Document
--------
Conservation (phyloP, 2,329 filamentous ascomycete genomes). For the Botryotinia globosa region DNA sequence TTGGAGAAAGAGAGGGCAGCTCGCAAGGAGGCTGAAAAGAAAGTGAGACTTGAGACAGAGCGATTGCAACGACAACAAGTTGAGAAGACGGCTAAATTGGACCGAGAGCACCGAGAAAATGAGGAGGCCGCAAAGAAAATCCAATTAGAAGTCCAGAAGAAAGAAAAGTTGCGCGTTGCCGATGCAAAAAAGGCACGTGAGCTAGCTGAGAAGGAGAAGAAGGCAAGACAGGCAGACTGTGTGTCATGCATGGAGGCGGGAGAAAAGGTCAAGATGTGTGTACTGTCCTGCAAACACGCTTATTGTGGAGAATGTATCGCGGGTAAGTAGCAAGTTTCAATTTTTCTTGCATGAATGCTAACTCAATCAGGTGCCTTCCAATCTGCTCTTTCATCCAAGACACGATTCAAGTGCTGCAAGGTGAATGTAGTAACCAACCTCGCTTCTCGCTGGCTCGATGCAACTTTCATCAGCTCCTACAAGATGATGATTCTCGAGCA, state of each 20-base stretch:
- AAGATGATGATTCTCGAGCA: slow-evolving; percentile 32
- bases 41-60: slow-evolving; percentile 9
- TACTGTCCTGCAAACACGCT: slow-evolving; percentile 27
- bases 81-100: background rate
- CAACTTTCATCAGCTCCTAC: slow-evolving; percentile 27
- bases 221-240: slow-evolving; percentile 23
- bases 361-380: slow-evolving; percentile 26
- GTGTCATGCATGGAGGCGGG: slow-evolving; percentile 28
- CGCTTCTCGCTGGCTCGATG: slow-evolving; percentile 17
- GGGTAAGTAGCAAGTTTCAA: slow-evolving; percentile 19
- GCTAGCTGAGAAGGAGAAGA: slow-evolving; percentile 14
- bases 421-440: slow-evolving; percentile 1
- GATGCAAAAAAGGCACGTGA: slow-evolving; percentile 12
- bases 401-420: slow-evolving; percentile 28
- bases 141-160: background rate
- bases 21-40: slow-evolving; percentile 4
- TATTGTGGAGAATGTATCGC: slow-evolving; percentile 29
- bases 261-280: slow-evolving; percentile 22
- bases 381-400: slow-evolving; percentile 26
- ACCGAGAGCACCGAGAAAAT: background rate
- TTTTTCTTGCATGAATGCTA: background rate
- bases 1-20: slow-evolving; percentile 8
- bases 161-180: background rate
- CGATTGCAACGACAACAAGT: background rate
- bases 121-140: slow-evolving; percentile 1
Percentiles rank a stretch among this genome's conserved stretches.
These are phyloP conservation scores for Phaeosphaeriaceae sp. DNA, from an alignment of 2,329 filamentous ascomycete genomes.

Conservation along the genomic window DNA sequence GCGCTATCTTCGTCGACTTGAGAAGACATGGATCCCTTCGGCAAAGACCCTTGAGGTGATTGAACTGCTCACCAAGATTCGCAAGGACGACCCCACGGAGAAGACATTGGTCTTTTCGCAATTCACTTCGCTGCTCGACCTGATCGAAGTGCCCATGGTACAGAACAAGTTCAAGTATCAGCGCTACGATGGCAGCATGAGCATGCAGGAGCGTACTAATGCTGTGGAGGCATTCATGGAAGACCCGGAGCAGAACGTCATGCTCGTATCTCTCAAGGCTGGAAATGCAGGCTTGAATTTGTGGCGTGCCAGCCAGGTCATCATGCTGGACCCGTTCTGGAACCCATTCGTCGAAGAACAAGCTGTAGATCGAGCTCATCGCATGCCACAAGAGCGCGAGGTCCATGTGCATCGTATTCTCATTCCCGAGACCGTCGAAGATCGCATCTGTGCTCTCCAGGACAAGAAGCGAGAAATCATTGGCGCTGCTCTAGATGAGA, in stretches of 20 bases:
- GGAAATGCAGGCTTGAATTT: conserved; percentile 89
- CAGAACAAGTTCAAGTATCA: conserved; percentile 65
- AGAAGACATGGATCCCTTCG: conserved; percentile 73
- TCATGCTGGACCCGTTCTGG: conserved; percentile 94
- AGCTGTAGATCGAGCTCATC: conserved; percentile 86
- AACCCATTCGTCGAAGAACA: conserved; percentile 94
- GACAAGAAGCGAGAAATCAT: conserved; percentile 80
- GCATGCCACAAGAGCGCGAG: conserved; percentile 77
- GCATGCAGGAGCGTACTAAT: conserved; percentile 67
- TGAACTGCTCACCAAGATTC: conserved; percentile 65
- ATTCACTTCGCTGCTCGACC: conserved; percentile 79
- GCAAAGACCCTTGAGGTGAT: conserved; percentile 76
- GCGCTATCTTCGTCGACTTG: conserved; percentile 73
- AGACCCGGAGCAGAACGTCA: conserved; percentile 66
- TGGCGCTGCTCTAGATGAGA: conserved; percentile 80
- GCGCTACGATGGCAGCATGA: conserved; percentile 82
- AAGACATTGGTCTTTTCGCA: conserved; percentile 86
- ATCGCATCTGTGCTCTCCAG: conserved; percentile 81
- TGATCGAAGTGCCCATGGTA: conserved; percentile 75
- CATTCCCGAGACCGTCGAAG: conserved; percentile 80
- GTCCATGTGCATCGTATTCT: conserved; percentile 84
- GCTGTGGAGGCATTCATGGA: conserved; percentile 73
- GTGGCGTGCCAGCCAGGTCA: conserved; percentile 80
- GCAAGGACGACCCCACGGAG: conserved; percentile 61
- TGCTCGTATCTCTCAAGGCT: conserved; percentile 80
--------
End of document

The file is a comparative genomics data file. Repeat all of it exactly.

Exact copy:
Conservation (phyloP, 2,329 filamentous ascomycete genomes). For the Botryotinia globosa region DNA sequence TTGGAGAAAGAGAGGGCAGCTCGCAAGGAGGCTGAAAAGAAAGTGAGACTTGAGACAGAGCGATTGCAACGACAACAAGTTGAGAAGACGGCTAAATTGGACCGAGAGCACCGAGAAAATGAGGAGGCCGCAAAGAAAATCCAATTAGAAGTCCAGAAGAAAGAAAAGTTGCGCGTTGCCGATGCAAAAAAGGCACGTGAGCTAGCTGAGAAGGAGAAGAAGGCAAGACAGGCAGACTGTGTGTCATGCATGGAGGCGGGAGAAAAGGTCAAGATGTGTGTACTGTCCTGCAAACACGCTTATTGTGGAGAATGTATCGCGGGTAAGTAGCAAGTTTCAATTTTTCTTGCATGAATGCTAACTCAATCAGGTGCCTTCCAATCTGCTCTTTCATCCAAGACACGATTCAAGTGCTGCAAGGTGAATGTAGTAACCAACCTCGCTTCTCGCTGGCTCGATGCAACTTTCATCAGCTCCTACAAGATGATGATTCTCGAGCA, state of each 20-base stretch:
- AAGATGATGATTCTCGAGCA: slow-evolving; percentile 32
- bases 41-60: slow-evolving; percentile 9
- TACTGTCCTGCAAACACGCT: slow-evolving; percentile 27
- bases 81-100: background rate
- CAACTTTCATCAGCTCCTAC: slow-evolving; percentile 27
- bases 221-240: slow-evolving; percentile 23
- bases 361-380: slow-evolving; percentile 26
- GTGTCATGCATGGAGGCGGG: slow-evolving; percentile 28
- CGCTTCTCGCTGGCTCGATG: slow-evolving; percentile 17
- GGGTAAGTAGCAAGTTTCAA: slow-evolving; percentile 19
- GCTAGCTGAGAAGGAGAAGA: slow-evolving; percentile 14
- bases 421-440: slow-evolving; percentile 1
- GATGCAAAAAAGGCACGTGA: slow-evolving; percentile 12
- bases 401-420: slow-evolving; percentile 28
- bases 141-160: background rate
- bases 21-40: slow-evolving; percentile 4
- TATTGTGGAGAATGTATCGC: slow-evolving; percentile 29
- bases 261-280: slow-evolving; percentile 22
- bases 381-400: slow-evolving; percentile 26
- ACCGAGAGCACCGAGAAAAT: background rate
- TTTTTCTTGCATGAATGCTA: background rate
- bases 1-20: slow-evolving; percentile 8
- bases 161-180: background rate
- CGATTGCAACGACAACAAGT: background rate
- bases 121-140: slow-evolving; percentile 1
Percentiles rank a stretch among this genome's conserved stretches.
These are phyloP conservation scores for Phaeosphaeriaceae sp. DNA, from an alignment of 2,329 filamentous ascomycete genomes.

Conservation along the genomic window DNA sequence GCGCTATCTTCGTCGACTTGAGAAGACATGGATCCCTTCGGCAAAGACCCTTGAGGTGATTGAACTGCTCACCAAGATTCGCAAGGACGACCCCACGGAGAAGACATTGGTCTTTTCGCAATTCACTTCGCTGCTCGACCTGATCGAAGTGCCCATGGTACAGAACAAGTTCAAGTATCAGCGCTACGATGGCAGCATGAGCATGCAGGAGCGTACTAATGCTGTGGAGGCATTCATGGAAGACCCGGAGCAGAACGTCATGCTCGTATCTCTCAAGGCTGGAAATGCAGGCTTGAATTTGTGGCGTGCCAGCCAGGTCATCATGCTGGACCCGTTCTGGAACCCATTCGTCGAAGAACAAGCTGTAGATCGAGCTCATCGCATGCCACAAGAGCGCGAGGTCCATGTGCATCGTATTCTCATTCCCGAGACCGTCGAAGATCGCATCTGTGCTCTCCAGGACAAGAAGCGAGAAATCATTGGCGCTGCTCTAGATGAGA, in stretches of 20 bases:
- GGAAATGCAGGCTTGAATTT: conserved; percentile 89
- CAGAACAAGTTCAAGTATCA: conserved; percentile 65
- AGAAGACATGGATCCCTTCG: conserved; percentile 73
- TCATGCTGGACCCGTTCTGG: conserved; percentile 94
- AGCTGTAGATCGAGCTCATC: conserved; percentile 86
- AACCCATTCGTCGAAGAACA: conserved; percentile 94
- GACAAGAAGCGAGAAATCAT: conserved; percentile 80
- GCATGCCACAAGAGCGCGAG: conserved; percentile 77
- GCATGCAGGAGCGTACTAAT: conserved; percentile 67
- TGAACTGCTCACCAAGATTC: conserved; percentile 65
- ATTCACTTCGCTGCTCGACC: conserved; percentile 79
- GCAAAGACCCTTGAGGTGAT: conserved; percentile 76
- GCGCTATCTTCGTCGACTTG: conserved; percentile 73
- AGACCCGGAGCAGAACGTCA: conserved; percentile 66
- TGGCGCTGCTCTAGATGAGA: conserved; percentile 80
- GCGCTACGATGGCAGCATGA: conserved; percentile 82
- AAGACATTGGTCTTTTCGCA: conserved; percentile 86
- ATCGCATCTGTGCTCTCCAG: conserved; percentile 81
- TGATCGAAGTGCCCATGGTA: conserved; percentile 75
- CATTCCCGAGACCGTCGAAG: conserved; percentile 80
- GTCCATGTGCATCGTATTCT: conserved; percentile 84
- GCTGTGGAGGCATTCATGGA: conserved; percentile 73
- GTGGCGTGCCAGCCAGGTCA: conserved; percentile 80
- GCAAGGACGACCCCACGGAG: conserved; percentile 61
- TGCTCGTATCTCTCAAGGCT: conserved; percentile 80